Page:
Cocktail lovers are urging Gov. Jerry Brown to sign a law that would permit bartenders to pour drinks that include "infused" alcohol – booze steeped with fruit, vegetables or herbs to pack an extra kick.
Such drinks are all the rage at high-end watering holes across the state. The Shady Lady in Sacramento serves an $8 cocktail with rosemary-infused gin. And a popular cocktail at the Rickhouse in San Francisco includes strawberry-infused whisky.
But the infused-alcohol drinks are illegal in California because a post-Prohibition era law forbids bars from altering the liquor they serve. Senate Bill 32 by Sen. Mark Leno would allow bars and restaurants to color, flavor or blend spirits or wine for consumption on their own premises.
The San Francisco Democrat – who said he likes his vodka plain – decided the law was necessary after hearing complaints from bar and restaurant owners in his city. Some had been warned by the state Department of Alcoholic Beverage Control that as far as the law was concerned, their alcoholic infusions amounted to moonshine.
"I'm not an infused drink aficionado myself, but I realize it is an important component of business in San Francisco and through the state," Leno said.
"It really has been made into an art form at this point," he added, "and for government to be interfering made no sense whatsoever."
The bill sailed through the Legislature this year without a single vote in opposition. Still, proponents have launched a campaign urging Brown to sign it. More than 600 people have signed an online petition to that effect at Change.org.
"Many of these targeted bars and bartenders are those who pay close attention to the craft of the cocktail and the elevated guest experience, only using the finest, freshest ingredients and most progressive techniques," the petition says.
"To restrict a bartender's ability to infuse cacao nib into a bottle of bourbon for a specialty cocktail, or craft a unique proprietary bitters or tincture to add value to their business and uniqueness to their guest's evening is to restrict a bartender's ability to do their job as creatively and efficaciously as possible."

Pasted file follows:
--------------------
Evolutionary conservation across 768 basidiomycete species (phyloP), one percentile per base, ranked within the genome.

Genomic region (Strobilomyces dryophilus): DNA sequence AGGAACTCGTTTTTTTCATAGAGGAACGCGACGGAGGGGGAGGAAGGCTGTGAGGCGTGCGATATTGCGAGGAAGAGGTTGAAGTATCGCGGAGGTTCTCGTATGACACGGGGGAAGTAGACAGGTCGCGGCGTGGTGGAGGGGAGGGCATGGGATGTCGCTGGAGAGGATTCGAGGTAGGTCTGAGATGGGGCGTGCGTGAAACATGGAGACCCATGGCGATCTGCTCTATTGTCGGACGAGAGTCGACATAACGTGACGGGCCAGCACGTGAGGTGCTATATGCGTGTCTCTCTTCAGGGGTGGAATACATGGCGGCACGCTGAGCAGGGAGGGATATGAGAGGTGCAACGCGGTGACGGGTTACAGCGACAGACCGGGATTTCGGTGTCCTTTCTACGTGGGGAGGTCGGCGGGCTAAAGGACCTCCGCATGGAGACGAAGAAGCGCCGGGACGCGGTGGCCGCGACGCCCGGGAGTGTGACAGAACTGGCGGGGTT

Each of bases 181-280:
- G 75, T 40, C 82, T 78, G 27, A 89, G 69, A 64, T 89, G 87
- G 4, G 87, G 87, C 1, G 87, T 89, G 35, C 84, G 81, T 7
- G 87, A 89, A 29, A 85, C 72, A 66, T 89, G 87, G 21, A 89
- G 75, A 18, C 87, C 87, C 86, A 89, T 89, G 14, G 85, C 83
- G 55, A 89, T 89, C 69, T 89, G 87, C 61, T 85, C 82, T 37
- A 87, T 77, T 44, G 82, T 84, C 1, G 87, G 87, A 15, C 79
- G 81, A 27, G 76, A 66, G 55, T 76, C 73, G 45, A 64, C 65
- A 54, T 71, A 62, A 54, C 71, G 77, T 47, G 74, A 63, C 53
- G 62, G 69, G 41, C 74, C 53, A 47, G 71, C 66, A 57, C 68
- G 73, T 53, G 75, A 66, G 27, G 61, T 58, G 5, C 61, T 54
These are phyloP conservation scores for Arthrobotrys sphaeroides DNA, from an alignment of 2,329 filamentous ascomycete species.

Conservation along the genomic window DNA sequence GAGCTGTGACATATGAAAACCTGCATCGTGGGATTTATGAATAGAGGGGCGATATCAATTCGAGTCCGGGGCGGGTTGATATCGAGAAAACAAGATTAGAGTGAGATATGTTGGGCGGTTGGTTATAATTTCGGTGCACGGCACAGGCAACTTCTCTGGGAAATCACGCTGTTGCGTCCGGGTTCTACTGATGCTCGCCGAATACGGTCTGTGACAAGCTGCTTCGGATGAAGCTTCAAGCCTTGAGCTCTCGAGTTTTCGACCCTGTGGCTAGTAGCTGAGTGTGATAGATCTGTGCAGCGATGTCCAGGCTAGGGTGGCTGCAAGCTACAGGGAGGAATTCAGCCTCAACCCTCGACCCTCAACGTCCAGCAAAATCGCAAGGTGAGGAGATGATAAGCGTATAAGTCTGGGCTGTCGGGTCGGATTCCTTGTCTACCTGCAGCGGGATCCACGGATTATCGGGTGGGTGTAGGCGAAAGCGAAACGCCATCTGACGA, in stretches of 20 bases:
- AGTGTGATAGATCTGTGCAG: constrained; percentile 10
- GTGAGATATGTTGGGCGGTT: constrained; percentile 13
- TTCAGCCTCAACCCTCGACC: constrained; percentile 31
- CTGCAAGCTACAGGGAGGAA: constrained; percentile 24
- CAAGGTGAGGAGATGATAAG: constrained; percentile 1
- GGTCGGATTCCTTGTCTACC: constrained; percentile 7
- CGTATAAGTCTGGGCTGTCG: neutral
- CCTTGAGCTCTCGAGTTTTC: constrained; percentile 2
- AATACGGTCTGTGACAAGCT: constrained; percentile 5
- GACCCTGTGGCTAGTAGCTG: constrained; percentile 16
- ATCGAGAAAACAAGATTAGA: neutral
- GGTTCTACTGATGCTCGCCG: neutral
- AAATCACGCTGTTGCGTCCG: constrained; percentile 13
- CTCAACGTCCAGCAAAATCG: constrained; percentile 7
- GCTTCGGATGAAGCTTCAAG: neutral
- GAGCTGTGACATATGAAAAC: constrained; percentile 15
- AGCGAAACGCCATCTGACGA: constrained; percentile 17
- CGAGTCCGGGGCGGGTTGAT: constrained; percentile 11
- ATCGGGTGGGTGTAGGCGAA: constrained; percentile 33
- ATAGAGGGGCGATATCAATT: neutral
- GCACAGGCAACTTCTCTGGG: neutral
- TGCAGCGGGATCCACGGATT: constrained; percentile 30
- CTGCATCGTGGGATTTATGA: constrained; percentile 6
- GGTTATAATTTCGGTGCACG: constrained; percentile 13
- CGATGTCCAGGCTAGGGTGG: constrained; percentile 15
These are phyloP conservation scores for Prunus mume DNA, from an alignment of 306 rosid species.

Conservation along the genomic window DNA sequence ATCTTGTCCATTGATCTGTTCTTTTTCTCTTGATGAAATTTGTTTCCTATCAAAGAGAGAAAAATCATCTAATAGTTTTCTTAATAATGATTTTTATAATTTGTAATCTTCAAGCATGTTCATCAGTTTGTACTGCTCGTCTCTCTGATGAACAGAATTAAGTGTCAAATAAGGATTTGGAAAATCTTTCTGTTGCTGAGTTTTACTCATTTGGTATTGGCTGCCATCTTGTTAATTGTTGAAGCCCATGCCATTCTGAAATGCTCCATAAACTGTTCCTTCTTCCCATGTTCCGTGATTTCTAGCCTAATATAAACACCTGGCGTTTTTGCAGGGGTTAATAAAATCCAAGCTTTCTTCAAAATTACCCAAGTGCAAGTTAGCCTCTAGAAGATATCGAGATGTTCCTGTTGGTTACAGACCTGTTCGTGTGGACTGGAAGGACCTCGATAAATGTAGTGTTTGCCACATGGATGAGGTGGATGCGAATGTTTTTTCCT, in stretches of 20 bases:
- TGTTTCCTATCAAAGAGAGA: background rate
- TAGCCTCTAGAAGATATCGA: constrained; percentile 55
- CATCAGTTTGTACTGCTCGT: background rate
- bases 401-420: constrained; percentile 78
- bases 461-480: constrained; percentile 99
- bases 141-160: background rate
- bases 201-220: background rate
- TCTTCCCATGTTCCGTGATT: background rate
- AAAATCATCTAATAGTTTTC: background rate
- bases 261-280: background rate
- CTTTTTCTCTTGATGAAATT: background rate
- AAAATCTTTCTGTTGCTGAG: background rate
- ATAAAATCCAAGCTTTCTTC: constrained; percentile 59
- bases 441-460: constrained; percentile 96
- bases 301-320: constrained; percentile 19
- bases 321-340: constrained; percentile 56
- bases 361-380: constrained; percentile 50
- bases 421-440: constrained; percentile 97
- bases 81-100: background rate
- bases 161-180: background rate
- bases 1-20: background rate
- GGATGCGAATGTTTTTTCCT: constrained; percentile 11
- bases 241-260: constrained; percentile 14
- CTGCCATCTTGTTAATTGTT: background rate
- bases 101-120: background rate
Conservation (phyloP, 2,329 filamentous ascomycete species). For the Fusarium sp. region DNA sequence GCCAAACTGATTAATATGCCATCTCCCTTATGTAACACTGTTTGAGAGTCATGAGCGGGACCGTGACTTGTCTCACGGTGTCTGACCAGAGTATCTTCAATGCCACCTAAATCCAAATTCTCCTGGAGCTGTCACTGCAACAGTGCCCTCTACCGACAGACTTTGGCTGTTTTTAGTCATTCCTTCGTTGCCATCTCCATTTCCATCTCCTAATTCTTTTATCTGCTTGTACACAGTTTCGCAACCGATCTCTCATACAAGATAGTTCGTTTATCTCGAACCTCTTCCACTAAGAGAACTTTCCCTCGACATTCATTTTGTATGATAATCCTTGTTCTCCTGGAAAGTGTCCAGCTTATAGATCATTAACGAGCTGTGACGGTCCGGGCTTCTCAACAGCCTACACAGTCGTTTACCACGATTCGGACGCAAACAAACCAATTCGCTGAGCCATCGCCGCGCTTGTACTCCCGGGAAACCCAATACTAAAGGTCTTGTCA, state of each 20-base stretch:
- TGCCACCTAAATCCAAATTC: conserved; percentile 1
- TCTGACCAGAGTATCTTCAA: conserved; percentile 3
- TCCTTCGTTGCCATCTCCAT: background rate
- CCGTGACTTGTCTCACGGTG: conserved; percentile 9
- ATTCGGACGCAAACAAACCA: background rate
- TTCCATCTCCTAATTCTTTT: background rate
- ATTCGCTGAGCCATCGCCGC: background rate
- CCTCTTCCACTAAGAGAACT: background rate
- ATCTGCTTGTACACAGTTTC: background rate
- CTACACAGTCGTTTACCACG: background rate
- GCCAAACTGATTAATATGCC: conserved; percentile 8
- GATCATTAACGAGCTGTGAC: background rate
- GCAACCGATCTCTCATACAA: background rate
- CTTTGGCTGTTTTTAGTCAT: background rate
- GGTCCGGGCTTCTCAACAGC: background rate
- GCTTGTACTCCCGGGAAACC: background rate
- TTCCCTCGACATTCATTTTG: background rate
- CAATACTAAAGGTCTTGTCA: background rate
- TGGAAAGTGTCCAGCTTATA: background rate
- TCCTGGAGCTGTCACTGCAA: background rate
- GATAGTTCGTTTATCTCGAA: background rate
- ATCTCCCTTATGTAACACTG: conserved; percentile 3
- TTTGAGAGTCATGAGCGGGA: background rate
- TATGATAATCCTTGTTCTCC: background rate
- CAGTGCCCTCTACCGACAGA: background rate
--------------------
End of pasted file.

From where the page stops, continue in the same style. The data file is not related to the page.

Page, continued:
Behind the petition are two San Francisco bartenders who run a business helping restaurants develop cocktail menus and who plan to open their own bar next year.
"Scott (Baird) and I have always made a lot of homemade ingredients, and lot of our contemporaries in San Francisco have done the same," said Josh Harris, describing cocktails infused with wild cherry bark, cedar and dandelion root. "If your imagination can think of it, then hey, let's do it."
Their petition is more than a political lobbying tool. It's also being used to promote San Francisco Cocktail Week, which began Monday and was planned in part by Baird and Harris. The week features a series of drinking events – pub crawls, cocktail mixing classes and bartender competitions – sponsored by the booze industry.
The same industry is supporting SB 32. The bill has no registered opposition and is supported by restaurant owners, winemakers and liquor manufacturers.
Jason Boggs, a co-owner of the Shady Lady, said the governor can give his business a boost by signing SB 32.
"Having that in our arsenal will make sure we're on the cutting edge of cocktails," Boggs said.
"It opens the door for more creativity and a better product in the end, which does help drive business for us."